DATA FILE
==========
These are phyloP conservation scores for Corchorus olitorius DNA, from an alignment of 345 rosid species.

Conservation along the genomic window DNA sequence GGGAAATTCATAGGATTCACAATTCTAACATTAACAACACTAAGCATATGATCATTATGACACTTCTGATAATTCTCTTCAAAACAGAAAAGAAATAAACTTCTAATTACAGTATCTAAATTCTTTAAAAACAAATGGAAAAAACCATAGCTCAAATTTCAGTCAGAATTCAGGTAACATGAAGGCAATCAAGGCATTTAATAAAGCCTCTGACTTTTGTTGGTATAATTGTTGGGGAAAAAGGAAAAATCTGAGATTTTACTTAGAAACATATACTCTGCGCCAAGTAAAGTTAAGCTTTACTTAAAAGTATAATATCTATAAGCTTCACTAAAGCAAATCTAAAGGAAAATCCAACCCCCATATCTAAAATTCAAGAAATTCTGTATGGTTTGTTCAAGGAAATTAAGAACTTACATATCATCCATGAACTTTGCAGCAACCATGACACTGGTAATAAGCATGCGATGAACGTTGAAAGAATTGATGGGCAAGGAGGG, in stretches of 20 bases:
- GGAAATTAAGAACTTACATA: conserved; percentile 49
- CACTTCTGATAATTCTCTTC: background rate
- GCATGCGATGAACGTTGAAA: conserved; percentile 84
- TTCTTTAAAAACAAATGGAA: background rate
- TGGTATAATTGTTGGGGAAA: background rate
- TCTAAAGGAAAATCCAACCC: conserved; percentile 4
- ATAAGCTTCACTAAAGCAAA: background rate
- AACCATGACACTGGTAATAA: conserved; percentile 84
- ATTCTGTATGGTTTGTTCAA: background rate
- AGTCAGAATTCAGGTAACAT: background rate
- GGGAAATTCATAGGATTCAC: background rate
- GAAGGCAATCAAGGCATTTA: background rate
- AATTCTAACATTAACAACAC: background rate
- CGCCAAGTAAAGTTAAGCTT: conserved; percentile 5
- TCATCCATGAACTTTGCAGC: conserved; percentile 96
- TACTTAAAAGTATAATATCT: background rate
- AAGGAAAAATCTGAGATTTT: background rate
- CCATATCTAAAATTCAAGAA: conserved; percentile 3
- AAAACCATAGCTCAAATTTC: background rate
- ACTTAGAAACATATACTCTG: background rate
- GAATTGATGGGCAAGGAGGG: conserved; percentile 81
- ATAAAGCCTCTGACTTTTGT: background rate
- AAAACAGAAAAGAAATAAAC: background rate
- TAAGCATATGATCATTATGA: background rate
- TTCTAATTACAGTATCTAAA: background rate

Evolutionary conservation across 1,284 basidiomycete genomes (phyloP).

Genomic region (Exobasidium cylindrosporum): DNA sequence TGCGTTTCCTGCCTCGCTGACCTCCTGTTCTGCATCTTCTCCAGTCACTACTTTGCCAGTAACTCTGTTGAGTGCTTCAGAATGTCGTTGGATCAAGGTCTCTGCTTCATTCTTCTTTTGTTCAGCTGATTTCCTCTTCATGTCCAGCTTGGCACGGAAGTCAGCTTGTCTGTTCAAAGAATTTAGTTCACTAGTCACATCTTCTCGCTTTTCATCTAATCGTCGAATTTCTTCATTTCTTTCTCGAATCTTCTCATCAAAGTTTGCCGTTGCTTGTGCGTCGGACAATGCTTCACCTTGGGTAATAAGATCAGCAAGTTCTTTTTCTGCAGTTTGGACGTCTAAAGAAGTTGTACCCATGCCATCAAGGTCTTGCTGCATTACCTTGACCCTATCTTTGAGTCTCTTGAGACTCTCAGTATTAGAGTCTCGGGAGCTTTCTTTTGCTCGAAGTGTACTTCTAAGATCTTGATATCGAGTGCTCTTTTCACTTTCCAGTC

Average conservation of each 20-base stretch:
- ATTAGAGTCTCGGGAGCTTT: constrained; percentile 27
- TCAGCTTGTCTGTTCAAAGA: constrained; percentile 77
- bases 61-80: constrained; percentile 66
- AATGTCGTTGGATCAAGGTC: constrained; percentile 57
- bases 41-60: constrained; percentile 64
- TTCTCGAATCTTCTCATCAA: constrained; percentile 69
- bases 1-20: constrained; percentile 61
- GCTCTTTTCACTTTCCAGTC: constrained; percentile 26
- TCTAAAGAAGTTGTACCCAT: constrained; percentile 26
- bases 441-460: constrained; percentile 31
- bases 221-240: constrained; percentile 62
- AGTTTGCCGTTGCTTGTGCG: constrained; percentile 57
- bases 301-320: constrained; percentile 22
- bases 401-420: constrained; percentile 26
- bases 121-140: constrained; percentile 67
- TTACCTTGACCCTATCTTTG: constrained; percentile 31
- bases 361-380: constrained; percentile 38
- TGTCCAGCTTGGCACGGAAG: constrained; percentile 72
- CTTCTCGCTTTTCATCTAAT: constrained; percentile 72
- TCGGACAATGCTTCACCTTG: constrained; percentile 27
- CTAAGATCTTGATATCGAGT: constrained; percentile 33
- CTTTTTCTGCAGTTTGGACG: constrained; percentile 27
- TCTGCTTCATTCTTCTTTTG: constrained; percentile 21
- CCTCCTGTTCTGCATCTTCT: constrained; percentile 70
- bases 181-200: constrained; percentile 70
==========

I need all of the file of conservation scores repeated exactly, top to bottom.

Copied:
These are phyloP conservation scores for Corchorus olitorius DNA, from an alignment of 345 rosid species.

Conservation along the genomic window DNA sequence GGGAAATTCATAGGATTCACAATTCTAACATTAACAACACTAAGCATATGATCATTATGACACTTCTGATAATTCTCTTCAAAACAGAAAAGAAATAAACTTCTAATTACAGTATCTAAATTCTTTAAAAACAAATGGAAAAAACCATAGCTCAAATTTCAGTCAGAATTCAGGTAACATGAAGGCAATCAAGGCATTTAATAAAGCCTCTGACTTTTGTTGGTATAATTGTTGGGGAAAAAGGAAAAATCTGAGATTTTACTTAGAAACATATACTCTGCGCCAAGTAAAGTTAAGCTTTACTTAAAAGTATAATATCTATAAGCTTCACTAAAGCAAATCTAAAGGAAAATCCAACCCCCATATCTAAAATTCAAGAAATTCTGTATGGTTTGTTCAAGGAAATTAAGAACTTACATATCATCCATGAACTTTGCAGCAACCATGACACTGGTAATAAGCATGCGATGAACGTTGAAAGAATTGATGGGCAAGGAGGG, in stretches of 20 bases:
- GGAAATTAAGAACTTACATA: conserved; percentile 49
- CACTTCTGATAATTCTCTTC: background rate
- GCATGCGATGAACGTTGAAA: conserved; percentile 84
- TTCTTTAAAAACAAATGGAA: background rate
- TGGTATAATTGTTGGGGAAA: background rate
- TCTAAAGGAAAATCCAACCC: conserved; percentile 4
- ATAAGCTTCACTAAAGCAAA: background rate
- AACCATGACACTGGTAATAA: conserved; percentile 84
- ATTCTGTATGGTTTGTTCAA: background rate
- AGTCAGAATTCAGGTAACAT: background rate
- GGGAAATTCATAGGATTCAC: background rate
- GAAGGCAATCAAGGCATTTA: background rate
- AATTCTAACATTAACAACAC: background rate
- CGCCAAGTAAAGTTAAGCTT: conserved; percentile 5
- TCATCCATGAACTTTGCAGC: conserved; percentile 96
- TACTTAAAAGTATAATATCT: background rate
- AAGGAAAAATCTGAGATTTT: background rate
- CCATATCTAAAATTCAAGAA: conserved; percentile 3
- AAAACCATAGCTCAAATTTC: background rate
- ACTTAGAAACATATACTCTG: background rate
- GAATTGATGGGCAAGGAGGG: conserved; percentile 81
- ATAAAGCCTCTGACTTTTGT: background rate
- AAAACAGAAAAGAAATAAAC: background rate
- TAAGCATATGATCATTATGA: background rate
- TTCTAATTACAGTATCTAAA: background rate

Evolutionary conservation across 1,284 basidiomycete genomes (phyloP).

Genomic region (Exobasidium cylindrosporum): DNA sequence TGCGTTTCCTGCCTCGCTGACCTCCTGTTCTGCATCTTCTCCAGTCACTACTTTGCCAGTAACTCTGTTGAGTGCTTCAGAATGTCGTTGGATCAAGGTCTCTGCTTCATTCTTCTTTTGTTCAGCTGATTTCCTCTTCATGTCCAGCTTGGCACGGAAGTCAGCTTGTCTGTTCAAAGAATTTAGTTCACTAGTCACATCTTCTCGCTTTTCATCTAATCGTCGAATTTCTTCATTTCTTTCTCGAATCTTCTCATCAAAGTTTGCCGTTGCTTGTGCGTCGGACAATGCTTCACCTTGGGTAATAAGATCAGCAAGTTCTTTTTCTGCAGTTTGGACGTCTAAAGAAGTTGTACCCATGCCATCAAGGTCTTGCTGCATTACCTTGACCCTATCTTTGAGTCTCTTGAGACTCTCAGTATTAGAGTCTCGGGAGCTTTCTTTTGCTCGAAGTGTACTTCTAAGATCTTGATATCGAGTGCTCTTTTCACTTTCCAGTC

Average conservation of each 20-base stretch:
- ATTAGAGTCTCGGGAGCTTT: constrained; percentile 27
- TCAGCTTGTCTGTTCAAAGA: constrained; percentile 77
- bases 61-80: constrained; percentile 66
- AATGTCGTTGGATCAAGGTC: constrained; percentile 57
- bases 41-60: constrained; percentile 64
- TTCTCGAATCTTCTCATCAA: constrained; percentile 69
- bases 1-20: constrained; percentile 61
- GCTCTTTTCACTTTCCAGTC: constrained; percentile 26
- TCTAAAGAAGTTGTACCCAT: constrained; percentile 26
- bases 441-460: constrained; percentile 31
- bases 221-240: constrained; percentile 62
- AGTTTGCCGTTGCTTGTGCG: constrained; percentile 57
- bases 301-320: constrained; percentile 22
- bases 401-420: constrained; percentile 26
- bases 121-140: constrained; percentile 67
- TTACCTTGACCCTATCTTTG: constrained; percentile 31
- bases 361-380: constrained; percentile 38
- TGTCCAGCTTGGCACGGAAG: constrained; percentile 72
- CTTCTCGCTTTTCATCTAAT: constrained; percentile 72
- TCGGACAATGCTTCACCTTG: constrained; percentile 27
- CTAAGATCTTGATATCGAGT: constrained; percentile 33
- CTTTTTCTGCAGTTTGGACG: constrained; percentile 27
- TCTGCTTCATTCTTCTTTTG: constrained; percentile 21
- CCTCCTGTTCTGCATCTTCT: constrained; percentile 70
- bases 181-200: constrained; percentile 70